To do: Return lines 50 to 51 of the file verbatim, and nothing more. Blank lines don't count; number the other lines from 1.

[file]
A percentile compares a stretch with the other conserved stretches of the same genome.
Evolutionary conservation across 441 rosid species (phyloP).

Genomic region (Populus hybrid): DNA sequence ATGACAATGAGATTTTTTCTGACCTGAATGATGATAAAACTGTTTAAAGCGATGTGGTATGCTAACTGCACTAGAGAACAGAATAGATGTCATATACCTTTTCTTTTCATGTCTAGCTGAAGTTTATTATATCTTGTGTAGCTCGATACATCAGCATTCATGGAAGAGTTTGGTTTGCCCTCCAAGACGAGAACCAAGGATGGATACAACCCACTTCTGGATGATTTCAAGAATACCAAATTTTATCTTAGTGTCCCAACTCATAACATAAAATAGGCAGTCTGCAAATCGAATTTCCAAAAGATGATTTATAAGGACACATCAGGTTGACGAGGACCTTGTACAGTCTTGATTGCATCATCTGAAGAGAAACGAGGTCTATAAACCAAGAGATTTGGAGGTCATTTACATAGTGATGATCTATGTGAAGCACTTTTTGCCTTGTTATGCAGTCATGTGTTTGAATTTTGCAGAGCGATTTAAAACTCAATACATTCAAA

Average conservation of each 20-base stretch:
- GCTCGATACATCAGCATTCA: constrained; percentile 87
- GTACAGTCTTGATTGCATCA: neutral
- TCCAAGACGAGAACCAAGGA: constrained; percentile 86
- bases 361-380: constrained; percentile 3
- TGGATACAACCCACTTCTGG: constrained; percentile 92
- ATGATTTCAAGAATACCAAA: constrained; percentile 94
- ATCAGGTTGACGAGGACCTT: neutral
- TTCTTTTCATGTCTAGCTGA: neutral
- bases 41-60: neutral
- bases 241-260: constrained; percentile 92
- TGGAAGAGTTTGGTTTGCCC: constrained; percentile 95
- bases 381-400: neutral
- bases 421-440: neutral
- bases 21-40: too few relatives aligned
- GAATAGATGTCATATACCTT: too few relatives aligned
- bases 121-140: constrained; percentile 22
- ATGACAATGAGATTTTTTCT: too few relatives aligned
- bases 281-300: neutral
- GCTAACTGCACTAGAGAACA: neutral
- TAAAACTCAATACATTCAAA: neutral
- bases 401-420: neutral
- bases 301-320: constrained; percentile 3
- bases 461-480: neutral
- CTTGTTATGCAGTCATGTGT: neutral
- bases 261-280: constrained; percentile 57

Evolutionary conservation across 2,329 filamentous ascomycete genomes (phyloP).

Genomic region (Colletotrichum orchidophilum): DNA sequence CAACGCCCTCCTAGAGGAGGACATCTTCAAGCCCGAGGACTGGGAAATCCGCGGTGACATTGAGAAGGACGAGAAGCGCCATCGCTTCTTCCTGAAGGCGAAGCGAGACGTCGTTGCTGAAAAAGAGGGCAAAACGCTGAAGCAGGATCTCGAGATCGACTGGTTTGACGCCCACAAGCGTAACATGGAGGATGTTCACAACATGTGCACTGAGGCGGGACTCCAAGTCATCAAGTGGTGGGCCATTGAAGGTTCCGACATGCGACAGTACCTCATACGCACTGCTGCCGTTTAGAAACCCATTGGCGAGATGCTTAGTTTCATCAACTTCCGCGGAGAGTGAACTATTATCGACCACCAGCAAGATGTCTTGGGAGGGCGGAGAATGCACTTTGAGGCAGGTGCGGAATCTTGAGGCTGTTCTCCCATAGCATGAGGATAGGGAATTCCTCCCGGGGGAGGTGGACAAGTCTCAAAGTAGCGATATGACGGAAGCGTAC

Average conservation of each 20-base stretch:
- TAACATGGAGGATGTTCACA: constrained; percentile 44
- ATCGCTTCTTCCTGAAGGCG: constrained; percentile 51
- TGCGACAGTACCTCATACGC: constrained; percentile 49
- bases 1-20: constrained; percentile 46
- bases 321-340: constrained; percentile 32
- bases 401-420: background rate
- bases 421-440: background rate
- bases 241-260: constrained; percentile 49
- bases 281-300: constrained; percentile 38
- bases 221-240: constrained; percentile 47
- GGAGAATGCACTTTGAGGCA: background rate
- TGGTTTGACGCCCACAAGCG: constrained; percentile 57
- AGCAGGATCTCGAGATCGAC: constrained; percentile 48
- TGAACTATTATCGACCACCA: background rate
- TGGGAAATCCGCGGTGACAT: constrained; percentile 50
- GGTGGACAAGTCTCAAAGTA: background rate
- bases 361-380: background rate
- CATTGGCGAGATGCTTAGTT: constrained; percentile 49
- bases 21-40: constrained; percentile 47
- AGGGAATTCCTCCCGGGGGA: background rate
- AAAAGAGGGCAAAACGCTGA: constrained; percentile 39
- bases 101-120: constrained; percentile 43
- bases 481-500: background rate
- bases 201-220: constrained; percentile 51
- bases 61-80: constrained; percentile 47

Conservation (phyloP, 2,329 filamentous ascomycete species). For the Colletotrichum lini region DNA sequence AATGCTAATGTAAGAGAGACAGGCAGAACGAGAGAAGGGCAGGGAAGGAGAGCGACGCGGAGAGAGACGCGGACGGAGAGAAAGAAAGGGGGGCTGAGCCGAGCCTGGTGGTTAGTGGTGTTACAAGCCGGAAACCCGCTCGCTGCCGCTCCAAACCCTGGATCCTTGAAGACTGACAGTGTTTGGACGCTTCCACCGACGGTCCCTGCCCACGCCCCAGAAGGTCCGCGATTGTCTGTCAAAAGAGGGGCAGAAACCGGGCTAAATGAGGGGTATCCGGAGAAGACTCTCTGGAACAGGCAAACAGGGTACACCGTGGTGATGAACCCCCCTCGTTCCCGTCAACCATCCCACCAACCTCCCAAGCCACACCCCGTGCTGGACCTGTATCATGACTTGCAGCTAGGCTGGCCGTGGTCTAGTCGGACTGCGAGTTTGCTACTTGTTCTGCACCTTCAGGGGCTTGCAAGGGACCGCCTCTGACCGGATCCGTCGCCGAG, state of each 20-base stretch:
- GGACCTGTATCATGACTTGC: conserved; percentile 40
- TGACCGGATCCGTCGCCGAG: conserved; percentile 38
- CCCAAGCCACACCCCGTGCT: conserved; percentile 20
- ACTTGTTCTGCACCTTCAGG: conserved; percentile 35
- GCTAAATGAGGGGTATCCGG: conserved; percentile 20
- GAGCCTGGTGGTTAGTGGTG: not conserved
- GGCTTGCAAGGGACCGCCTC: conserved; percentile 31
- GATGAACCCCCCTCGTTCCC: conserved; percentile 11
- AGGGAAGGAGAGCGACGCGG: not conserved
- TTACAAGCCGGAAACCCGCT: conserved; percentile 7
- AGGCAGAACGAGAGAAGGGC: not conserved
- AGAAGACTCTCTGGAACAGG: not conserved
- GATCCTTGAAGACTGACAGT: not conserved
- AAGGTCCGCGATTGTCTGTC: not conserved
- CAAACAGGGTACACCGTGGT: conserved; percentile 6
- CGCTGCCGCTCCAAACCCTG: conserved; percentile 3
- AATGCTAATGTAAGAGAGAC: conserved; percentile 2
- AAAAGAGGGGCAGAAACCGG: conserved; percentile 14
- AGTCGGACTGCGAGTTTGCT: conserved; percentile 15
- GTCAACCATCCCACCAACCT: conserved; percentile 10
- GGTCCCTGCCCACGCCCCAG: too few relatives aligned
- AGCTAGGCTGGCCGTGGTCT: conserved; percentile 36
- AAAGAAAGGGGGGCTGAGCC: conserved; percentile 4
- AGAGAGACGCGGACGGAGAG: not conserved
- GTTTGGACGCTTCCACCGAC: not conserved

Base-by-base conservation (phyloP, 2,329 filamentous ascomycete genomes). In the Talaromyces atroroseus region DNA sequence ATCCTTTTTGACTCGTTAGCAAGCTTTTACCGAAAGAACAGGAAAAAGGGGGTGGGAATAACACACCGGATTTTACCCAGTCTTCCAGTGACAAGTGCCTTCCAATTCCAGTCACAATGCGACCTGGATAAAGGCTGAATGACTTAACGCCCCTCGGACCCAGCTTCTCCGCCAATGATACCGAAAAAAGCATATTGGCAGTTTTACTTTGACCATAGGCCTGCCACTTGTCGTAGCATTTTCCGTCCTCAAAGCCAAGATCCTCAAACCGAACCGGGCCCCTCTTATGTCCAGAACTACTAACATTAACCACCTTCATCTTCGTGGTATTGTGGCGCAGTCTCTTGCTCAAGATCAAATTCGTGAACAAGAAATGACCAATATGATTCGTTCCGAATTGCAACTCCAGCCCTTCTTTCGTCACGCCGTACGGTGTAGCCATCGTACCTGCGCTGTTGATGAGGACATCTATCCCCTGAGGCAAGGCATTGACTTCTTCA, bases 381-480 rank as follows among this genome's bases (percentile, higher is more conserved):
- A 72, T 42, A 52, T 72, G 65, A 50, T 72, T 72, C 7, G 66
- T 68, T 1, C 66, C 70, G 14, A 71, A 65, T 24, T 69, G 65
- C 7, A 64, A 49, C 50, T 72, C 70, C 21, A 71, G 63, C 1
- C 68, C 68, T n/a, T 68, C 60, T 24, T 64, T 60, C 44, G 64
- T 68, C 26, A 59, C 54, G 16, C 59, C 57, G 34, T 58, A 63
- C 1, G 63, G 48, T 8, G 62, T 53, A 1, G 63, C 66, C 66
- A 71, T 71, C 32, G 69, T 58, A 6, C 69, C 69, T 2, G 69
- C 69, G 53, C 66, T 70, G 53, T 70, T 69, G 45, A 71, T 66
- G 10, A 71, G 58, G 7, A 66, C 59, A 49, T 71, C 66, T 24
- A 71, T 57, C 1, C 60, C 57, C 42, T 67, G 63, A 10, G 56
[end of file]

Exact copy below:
- CATTGGCGAGATGCTTAGTT: constrained; percentile 49
- bases 21-40: constrained; percentile 47